Some of my favorite hairstyles…….

I am currently growing my hair out so I have been looking at a lot of hair styles lately. For the longest time I wore my hair just past my shoulders and straightened it.  Then about three or four years ago I felt like I was getting too old for that style so decided to go a little bit shorter and went a la natural.  Now once again it is time for a change and I decided to go longer and straight again. This is the hairstyle that inspired me, so cute isn’t it?

Shoulder Length                                                                                                                                                      More

I am getting close but still have to grow out some of my layers and I will admit styling my bangs has always been a challenge, a cowlick always splits them in two sections.  Below are also some of my favorite hairstyles I have saved over the last few years.

Medium Wavy Hairstyle: Summer Haircuts for Women Over 30- 40

So cute, right?  This is Jennifer Nettles from the duo Sugarland. Check out her video Stay, it is a tear jerker.

A little bit of a sexy look, don’t think I can pull it off but love it!

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I would never grow my hair out this long but I think it is such a cute hairstyle and I love her bangs.

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Love her red hair.  I think this is how my bangs would work the best.

the cut!

And last but not least……….

So those are my faves. Would love to know what you think and would be interested to see pics of your favorite do’s (that’s short for hairdo’s).

Alisha

Sex Trafficking:

Sex trafficking.  It’s sad. It’s ugly. It’s real and it’s closer to you then you may realize.  For so long this horrific exploitation of children and women has been swept under the rug in an attempt to be ignored and forgotten.  We as a society tend to think that it only affects marginalized populations AND there is definitely the stereotype of the trafficker or pimp as a young black man driving around in a fancy car.  It’s true, children with a history of sexual abuse, physical abuse, involved with the child welfare system are more susceptible but the reality is children from all walks of life are vulnerable to sex trafficking.  It should also be known that traffickers are not just young black men portrayed in the media, but traffickers also come from every ethnic background.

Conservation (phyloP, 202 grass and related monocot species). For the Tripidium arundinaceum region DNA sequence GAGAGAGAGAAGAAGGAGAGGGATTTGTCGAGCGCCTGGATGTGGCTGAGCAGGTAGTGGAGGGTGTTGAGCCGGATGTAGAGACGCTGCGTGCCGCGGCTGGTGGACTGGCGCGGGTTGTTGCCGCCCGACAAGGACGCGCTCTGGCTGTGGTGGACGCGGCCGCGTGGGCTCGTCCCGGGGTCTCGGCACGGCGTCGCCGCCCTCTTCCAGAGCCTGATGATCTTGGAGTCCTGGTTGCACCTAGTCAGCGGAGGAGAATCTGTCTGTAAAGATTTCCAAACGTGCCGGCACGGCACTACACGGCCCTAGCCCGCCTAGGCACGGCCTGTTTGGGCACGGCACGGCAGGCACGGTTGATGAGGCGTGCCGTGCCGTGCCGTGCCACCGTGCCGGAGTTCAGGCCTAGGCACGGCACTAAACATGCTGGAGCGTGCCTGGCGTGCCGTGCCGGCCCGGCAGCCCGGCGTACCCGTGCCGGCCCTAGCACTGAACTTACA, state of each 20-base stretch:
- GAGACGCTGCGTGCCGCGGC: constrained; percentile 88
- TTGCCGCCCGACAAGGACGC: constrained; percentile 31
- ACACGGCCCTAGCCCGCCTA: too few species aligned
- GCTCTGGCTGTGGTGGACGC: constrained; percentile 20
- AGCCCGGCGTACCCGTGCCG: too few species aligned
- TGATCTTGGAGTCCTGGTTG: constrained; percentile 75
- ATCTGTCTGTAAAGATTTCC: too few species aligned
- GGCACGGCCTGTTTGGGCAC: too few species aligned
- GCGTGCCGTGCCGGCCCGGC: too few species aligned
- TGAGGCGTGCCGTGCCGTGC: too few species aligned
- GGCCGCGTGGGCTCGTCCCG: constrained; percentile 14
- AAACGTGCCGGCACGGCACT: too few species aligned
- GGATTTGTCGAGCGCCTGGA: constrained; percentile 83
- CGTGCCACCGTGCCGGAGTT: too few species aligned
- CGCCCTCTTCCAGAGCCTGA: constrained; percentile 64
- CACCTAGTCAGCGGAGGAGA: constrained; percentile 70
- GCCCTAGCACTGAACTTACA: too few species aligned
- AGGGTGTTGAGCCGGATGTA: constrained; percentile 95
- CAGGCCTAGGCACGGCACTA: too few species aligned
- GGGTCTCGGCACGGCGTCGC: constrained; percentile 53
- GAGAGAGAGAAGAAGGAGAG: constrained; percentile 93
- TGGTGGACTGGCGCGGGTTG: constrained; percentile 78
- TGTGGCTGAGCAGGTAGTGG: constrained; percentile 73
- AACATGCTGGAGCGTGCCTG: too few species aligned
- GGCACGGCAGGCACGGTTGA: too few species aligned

Sex trafficking is a complex issue.  How does a child or young person get pulled into sex trafficking? How do you know if a child is being trafficked? What are the signs? Several years ago I wrote a resource guide to answer these questions. The guide is specific to Portland, Oregon ( for years known as the “hub” for trafficking on the west coast) but the information pertains to everyone.  There are pictures of tattoos that indicate trafficking both on victims and pimps.  There is also a letter from a victim to a pimp describing how she got involved in trafficking and basically asking the pimp if she can work for him.  Educate yourself and others, we need to be aware of the issue in order to eradicate it.

Please click on the link below to view the guide.

The CSEC Reference Guide-Mult (1)

Bryant, Erica 011812 001    Bryant, Erica 011812 002

Arnett,Luther 122712 001

Motherhood: A Conversation

Image result for a mother and child

A conversation between friends…

We are sitting at lunch when my friend casually mentions that she and her

husband are thinking of “starting a family” “We are taking a survey,” she

says, half-joking. “Do you think we should have a baby?”

“It will change you life.” I say, carefully keeping my tone neutral.

“I know” she says, “no more sleeping in on weekends no more spontaneous